DOE contract aims to examine the viability of hydrogen fuel cells
Plug Power, a leading developer of hydrogen fuel cells, has been awarded a new contract from the U.S. Department of Energy. The contract, worth approximately $650,000, aims to demonstrate the viability of using hydrogen fuel cells to power refrigeration units in semi-trailer trucks. Such refrigeration units are often used to preserve perishable and frozen food products as they are shipped across the country. Fuel cells may be able to reduce the energy demands of such units and mitigate the emissions that they are responsible for.
Fuel cells could be an ideal replacement for diesel generators
Approximately 300,000 transport refrigeration units (TRUs) are currently operating throughout the U.S. Most are powered by diesel generators that produce significant amounts of nitrous oxide emissions. One TRU will typically consume as much as 10 gallons of diesel every day, producing approximately 101 kilograms of carbon dioxide and other emissions. Replacing these generators with hydrogen fuel cells would remove emissions from the equation entirely.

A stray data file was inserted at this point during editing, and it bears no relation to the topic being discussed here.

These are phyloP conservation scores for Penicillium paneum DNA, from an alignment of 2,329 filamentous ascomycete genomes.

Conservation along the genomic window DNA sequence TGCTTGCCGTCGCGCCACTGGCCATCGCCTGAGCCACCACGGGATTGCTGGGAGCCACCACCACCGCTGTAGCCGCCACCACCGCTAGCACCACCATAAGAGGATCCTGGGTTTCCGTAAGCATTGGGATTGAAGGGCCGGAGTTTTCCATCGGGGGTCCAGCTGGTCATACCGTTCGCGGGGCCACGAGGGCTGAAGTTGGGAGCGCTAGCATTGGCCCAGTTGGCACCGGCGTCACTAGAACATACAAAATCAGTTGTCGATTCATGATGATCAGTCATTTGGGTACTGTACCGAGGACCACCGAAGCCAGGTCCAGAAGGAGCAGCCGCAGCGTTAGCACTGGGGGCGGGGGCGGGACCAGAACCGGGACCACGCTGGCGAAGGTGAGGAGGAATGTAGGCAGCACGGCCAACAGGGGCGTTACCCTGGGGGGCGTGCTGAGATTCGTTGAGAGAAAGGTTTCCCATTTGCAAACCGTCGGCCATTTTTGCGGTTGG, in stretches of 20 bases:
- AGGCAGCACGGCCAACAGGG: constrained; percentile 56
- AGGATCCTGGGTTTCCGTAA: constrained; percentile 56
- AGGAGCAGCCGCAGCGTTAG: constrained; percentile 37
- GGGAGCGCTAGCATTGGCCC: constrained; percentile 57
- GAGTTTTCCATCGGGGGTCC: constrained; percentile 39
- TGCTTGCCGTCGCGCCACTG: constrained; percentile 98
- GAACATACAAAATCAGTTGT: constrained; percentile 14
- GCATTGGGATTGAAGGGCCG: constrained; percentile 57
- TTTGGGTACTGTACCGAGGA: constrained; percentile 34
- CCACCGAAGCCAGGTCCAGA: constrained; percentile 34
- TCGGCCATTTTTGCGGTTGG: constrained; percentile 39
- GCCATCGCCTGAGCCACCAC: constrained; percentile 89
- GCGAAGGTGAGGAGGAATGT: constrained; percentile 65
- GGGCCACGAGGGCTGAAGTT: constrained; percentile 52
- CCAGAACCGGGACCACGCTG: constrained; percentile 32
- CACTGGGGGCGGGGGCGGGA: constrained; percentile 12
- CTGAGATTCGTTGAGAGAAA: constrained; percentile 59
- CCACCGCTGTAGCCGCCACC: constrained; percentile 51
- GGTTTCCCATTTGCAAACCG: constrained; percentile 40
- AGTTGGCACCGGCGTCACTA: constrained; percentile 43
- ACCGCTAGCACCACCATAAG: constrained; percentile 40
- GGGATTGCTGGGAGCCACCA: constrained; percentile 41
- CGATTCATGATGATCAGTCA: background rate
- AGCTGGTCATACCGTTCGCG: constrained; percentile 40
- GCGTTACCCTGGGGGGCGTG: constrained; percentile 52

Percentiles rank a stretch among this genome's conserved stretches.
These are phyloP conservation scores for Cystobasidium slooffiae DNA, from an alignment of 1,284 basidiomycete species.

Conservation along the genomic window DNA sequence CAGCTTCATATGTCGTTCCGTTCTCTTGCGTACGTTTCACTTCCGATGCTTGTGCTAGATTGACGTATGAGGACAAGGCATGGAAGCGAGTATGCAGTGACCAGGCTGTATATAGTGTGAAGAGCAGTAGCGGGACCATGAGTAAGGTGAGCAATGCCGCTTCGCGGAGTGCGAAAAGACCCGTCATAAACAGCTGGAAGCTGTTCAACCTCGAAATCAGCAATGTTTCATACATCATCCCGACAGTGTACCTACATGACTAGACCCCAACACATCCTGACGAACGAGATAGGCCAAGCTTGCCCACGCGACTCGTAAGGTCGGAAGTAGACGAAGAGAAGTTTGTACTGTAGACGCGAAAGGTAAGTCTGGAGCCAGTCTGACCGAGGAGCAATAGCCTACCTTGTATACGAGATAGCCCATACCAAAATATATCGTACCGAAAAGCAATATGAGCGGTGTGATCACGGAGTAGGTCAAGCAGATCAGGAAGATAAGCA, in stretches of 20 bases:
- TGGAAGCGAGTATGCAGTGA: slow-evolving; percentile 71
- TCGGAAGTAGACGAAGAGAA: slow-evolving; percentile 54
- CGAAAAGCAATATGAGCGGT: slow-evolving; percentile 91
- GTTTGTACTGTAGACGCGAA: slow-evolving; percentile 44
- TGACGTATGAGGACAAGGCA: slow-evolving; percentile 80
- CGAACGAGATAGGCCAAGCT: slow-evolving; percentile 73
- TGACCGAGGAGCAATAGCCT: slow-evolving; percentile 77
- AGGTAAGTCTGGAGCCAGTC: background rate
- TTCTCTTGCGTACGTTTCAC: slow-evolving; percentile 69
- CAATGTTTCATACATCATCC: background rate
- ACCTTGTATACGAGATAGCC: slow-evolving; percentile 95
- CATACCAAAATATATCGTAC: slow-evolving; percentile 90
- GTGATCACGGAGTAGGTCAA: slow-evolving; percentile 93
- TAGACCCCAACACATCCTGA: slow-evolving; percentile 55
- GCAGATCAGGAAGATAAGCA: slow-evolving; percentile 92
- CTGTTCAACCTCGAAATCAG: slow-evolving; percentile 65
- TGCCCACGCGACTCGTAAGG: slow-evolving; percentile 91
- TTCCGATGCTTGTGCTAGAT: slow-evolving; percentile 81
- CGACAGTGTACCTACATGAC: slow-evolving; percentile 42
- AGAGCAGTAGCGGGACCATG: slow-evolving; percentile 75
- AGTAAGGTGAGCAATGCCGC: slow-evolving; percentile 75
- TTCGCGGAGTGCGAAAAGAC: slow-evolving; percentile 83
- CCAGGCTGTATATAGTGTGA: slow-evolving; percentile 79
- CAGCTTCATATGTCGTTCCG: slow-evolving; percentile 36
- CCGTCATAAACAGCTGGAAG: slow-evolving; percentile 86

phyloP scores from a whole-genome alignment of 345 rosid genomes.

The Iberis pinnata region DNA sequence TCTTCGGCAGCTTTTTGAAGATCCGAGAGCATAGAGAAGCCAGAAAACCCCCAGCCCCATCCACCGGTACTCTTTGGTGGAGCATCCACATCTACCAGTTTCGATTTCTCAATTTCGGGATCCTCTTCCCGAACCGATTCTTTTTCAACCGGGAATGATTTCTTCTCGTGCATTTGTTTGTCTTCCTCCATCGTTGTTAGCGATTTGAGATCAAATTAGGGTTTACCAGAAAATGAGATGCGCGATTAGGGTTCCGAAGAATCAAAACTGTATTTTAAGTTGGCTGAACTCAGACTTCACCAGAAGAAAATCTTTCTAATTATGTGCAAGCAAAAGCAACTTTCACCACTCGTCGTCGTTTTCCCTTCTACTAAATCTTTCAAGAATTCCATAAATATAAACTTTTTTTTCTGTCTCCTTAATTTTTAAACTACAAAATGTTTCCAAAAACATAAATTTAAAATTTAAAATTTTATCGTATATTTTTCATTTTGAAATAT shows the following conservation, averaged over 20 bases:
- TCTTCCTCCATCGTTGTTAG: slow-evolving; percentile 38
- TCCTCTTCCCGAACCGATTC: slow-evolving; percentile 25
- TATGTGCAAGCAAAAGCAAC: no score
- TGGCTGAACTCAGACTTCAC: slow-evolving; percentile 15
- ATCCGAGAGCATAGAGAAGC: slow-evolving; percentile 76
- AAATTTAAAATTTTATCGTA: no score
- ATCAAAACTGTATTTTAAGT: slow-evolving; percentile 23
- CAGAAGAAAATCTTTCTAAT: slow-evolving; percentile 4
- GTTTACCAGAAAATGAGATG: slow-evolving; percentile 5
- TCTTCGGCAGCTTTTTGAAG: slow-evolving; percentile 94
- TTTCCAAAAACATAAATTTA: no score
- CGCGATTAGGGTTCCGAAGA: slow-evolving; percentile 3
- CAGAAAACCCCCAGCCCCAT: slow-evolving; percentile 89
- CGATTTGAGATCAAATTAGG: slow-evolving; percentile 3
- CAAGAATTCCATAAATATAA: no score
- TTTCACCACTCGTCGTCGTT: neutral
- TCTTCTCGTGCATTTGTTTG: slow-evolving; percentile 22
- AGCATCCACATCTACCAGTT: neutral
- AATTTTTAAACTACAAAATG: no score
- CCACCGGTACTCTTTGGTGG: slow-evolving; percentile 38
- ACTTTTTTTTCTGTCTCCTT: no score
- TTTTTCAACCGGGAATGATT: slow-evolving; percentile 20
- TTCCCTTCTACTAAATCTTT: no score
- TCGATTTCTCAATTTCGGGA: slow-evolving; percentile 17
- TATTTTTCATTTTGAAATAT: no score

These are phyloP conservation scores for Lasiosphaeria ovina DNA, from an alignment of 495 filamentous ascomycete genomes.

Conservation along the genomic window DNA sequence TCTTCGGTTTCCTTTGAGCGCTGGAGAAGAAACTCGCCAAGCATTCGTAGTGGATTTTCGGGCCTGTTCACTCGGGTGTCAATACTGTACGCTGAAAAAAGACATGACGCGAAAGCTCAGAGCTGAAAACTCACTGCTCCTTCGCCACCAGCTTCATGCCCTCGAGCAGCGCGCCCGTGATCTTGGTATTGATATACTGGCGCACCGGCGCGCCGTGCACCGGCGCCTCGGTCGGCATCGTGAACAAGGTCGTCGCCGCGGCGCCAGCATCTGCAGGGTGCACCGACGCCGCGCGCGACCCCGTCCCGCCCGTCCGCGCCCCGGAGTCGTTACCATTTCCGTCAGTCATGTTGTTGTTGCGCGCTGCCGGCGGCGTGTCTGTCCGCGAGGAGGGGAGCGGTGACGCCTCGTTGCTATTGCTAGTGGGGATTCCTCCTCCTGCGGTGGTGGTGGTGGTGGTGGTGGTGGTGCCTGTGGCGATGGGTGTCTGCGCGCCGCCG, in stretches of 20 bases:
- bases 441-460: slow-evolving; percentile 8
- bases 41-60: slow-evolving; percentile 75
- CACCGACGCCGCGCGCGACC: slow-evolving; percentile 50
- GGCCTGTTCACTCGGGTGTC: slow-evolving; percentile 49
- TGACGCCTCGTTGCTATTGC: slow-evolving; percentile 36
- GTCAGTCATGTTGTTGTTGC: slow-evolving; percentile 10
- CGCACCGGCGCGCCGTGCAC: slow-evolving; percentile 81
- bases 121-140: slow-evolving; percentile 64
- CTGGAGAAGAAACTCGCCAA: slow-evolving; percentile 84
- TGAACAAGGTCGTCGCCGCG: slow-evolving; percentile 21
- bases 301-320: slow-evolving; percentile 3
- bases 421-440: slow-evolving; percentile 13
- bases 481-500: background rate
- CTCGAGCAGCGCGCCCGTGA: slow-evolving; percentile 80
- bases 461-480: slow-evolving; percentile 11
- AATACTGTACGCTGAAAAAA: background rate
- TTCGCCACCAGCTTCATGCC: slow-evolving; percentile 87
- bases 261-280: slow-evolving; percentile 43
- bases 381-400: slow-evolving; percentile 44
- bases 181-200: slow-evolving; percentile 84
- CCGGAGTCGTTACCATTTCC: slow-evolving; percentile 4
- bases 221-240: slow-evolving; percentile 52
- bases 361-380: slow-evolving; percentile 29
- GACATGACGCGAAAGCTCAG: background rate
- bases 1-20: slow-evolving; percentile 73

TRU fuel cells to be based off GenDrive technology
Many of Plug Power’s hydrogen fuel cells are used for materials handling purposes. These fuel cells have become quite popular with companies that operate large fork lift fleets and have a need to mitigate energy costs and emissions. As such, the company has a significant degree of experience when it comes to developing fuel cells that are both relatively small but powerful and suited for transportation purposes. The company’s TRU fuel cells will be based on its popular GenDrive units, which are widely used in materials handling.
Fuel cells to be evaluated by Pacific Northwest National Laboratory
Plug Power expects that each of its TRU fuel cells will be able to operate for a minimum of 400 hours over a two-year period. The hydrogen fuel needed for these fuel cells will be provided by Air Products, a leading producer of chemical gases. The project will be overseen by the Pacific Northwest National Laboratory and researchers will gauge the performance of Plug Power’s hydrogen fuel cells and determine whether they can be a viable replacement for conventional diesel generators.